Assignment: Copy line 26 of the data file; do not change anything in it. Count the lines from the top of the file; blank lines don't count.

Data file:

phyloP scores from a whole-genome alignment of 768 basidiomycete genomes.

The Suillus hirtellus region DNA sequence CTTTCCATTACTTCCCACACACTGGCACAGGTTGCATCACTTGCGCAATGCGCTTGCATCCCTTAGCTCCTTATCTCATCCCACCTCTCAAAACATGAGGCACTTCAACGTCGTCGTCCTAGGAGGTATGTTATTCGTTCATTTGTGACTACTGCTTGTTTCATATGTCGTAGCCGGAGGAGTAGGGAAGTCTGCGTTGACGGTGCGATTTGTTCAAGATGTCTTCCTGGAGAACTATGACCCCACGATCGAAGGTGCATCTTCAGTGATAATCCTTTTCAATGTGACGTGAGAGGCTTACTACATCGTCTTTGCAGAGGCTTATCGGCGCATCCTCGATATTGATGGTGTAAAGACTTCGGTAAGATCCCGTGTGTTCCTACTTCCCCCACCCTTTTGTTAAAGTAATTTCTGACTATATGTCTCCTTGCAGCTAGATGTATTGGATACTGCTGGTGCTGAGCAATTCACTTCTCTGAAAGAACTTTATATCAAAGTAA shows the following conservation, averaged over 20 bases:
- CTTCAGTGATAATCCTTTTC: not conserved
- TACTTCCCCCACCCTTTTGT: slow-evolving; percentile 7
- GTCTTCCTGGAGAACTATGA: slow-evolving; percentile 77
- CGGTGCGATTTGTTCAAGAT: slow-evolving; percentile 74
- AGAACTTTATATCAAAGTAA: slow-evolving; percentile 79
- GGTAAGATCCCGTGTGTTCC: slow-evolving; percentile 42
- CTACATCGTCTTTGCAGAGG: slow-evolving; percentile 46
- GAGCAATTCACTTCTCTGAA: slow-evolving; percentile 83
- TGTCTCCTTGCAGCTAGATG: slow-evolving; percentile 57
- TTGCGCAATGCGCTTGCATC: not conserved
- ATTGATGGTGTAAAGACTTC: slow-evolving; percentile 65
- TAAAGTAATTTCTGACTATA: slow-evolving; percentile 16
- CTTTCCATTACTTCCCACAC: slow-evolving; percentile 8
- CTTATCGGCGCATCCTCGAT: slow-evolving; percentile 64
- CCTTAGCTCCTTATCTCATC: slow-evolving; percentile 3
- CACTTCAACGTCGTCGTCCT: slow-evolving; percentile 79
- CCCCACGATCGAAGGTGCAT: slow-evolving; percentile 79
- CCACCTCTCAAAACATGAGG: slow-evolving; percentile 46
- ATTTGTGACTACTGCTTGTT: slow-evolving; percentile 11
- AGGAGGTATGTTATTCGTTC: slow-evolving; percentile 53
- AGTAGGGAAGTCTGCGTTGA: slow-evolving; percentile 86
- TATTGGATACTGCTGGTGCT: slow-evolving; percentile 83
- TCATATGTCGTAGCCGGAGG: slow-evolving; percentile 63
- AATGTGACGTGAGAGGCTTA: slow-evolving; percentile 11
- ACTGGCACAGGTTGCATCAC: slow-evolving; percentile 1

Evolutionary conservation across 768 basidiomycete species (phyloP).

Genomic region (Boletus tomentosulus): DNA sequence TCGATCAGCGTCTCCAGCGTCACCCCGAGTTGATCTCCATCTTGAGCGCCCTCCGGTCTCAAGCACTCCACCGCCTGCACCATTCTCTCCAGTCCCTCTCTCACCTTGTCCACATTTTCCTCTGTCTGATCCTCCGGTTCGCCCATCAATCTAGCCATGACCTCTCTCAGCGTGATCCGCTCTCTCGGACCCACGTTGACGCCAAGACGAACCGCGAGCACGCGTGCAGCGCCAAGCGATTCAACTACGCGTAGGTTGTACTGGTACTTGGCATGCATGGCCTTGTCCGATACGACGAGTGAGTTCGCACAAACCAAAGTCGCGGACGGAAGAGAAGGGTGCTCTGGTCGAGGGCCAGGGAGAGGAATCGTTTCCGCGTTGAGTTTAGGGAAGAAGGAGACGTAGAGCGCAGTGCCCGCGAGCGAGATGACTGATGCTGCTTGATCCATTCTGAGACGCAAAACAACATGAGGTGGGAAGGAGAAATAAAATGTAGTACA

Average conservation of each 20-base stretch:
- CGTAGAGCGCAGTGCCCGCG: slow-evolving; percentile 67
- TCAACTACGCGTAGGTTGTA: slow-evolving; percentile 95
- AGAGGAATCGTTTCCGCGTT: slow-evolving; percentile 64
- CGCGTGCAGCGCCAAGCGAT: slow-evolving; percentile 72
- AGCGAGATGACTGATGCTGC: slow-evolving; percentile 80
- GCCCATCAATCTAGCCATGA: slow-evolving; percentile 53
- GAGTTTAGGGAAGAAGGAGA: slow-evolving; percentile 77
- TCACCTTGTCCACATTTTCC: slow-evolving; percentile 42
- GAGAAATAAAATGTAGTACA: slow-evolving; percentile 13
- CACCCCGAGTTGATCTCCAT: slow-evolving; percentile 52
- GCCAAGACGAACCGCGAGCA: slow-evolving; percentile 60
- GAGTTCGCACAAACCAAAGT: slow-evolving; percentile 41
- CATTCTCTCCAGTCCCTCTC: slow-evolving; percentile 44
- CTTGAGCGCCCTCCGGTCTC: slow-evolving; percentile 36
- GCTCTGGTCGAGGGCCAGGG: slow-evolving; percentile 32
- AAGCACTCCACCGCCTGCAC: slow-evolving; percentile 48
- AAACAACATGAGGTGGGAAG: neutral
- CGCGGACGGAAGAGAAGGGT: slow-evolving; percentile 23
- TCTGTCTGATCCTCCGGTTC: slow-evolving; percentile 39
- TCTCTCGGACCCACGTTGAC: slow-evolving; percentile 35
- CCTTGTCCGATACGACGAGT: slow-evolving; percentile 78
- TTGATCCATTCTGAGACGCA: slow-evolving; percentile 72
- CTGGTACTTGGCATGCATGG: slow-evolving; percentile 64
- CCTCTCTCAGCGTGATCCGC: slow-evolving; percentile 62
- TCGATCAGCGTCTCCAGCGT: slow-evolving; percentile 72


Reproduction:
- AATGTGACGTGAGAGGCTTA: slow-evolving; percentile 11